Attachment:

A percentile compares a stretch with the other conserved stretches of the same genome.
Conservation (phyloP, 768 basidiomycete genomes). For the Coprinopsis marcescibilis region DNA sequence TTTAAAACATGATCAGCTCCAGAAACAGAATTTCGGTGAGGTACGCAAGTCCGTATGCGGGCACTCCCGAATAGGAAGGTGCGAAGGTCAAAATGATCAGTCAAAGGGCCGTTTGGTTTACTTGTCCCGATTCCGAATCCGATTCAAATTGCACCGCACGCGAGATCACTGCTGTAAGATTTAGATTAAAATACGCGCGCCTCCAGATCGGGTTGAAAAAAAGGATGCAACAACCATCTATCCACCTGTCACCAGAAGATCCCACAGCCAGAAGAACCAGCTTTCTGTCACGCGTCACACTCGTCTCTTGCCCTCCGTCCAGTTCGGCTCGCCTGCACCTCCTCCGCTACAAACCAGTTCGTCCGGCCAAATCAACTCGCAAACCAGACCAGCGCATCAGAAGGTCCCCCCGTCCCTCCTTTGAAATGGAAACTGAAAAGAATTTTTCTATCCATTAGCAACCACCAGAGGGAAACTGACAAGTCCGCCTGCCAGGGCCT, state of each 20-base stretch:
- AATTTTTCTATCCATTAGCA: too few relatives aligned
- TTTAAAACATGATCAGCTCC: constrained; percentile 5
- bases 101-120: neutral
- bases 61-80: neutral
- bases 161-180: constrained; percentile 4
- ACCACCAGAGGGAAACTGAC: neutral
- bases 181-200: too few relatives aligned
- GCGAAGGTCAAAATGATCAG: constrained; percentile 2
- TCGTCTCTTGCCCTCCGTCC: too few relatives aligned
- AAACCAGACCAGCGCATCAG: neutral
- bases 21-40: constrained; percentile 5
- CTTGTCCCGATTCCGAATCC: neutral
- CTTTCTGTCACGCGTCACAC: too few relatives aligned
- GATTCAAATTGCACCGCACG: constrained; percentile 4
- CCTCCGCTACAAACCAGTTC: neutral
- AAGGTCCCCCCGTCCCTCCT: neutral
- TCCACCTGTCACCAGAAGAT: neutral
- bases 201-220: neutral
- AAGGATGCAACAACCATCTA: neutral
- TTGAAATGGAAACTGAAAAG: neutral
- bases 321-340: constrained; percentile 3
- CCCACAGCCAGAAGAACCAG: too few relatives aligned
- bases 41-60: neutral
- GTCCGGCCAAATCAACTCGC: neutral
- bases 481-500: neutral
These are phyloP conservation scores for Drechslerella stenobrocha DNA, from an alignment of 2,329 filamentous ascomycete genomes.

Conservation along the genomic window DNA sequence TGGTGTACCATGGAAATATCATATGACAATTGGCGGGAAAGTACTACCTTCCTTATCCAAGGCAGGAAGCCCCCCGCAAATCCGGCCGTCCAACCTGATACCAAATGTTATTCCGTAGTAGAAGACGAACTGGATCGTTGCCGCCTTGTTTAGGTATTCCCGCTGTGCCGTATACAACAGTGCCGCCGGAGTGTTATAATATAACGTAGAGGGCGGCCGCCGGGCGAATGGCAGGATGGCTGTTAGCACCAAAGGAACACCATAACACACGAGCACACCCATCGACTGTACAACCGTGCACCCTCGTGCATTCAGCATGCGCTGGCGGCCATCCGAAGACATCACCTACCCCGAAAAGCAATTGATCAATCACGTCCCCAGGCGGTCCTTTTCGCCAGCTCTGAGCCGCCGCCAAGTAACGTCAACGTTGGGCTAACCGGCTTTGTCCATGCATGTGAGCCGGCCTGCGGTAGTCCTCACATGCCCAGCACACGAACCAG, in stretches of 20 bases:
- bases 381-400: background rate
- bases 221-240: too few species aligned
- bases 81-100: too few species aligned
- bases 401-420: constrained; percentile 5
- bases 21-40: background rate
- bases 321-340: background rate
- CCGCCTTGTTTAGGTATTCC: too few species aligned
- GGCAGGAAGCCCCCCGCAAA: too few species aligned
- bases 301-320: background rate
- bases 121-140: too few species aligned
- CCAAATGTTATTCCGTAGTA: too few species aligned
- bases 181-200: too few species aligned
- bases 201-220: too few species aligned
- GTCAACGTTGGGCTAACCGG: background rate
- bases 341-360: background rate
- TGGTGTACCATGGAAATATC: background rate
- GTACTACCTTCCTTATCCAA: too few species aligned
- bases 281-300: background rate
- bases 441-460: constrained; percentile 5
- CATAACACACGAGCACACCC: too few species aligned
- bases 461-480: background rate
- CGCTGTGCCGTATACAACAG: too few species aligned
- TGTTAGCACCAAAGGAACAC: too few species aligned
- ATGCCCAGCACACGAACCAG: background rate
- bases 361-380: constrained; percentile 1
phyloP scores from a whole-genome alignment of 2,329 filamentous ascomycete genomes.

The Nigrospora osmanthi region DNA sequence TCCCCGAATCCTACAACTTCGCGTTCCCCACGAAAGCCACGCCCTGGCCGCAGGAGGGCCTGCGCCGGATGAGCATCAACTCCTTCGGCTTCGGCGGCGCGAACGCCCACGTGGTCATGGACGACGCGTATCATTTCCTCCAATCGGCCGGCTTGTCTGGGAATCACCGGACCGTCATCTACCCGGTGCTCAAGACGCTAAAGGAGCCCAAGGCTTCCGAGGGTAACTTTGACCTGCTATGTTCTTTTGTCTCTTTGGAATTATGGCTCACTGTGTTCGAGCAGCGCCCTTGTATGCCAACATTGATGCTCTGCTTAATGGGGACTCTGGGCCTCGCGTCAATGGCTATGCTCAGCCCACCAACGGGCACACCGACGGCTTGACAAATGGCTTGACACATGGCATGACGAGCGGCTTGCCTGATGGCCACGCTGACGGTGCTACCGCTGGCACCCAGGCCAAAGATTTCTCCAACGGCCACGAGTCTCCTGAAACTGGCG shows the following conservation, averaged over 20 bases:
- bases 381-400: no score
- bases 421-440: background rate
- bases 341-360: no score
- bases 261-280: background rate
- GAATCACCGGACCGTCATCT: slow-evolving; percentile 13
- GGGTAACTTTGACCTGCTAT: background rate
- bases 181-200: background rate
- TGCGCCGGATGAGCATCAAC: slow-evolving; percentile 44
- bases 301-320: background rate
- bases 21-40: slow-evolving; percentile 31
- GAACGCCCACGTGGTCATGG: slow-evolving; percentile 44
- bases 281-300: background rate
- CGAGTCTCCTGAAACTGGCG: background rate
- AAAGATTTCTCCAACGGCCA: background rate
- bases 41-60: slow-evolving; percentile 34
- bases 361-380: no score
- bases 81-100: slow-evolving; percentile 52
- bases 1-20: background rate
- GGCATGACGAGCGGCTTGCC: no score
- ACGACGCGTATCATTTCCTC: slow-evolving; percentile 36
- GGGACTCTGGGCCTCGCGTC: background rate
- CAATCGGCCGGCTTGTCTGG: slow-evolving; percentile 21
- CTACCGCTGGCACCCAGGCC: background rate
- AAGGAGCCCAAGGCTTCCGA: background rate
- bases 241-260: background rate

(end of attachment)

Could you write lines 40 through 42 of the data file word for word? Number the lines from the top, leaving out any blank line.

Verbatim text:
- CCAAATGTTATTCCGTAGTA: too few species aligned
- bases 181-200: too few species aligned
- bases 201-220: too few species aligned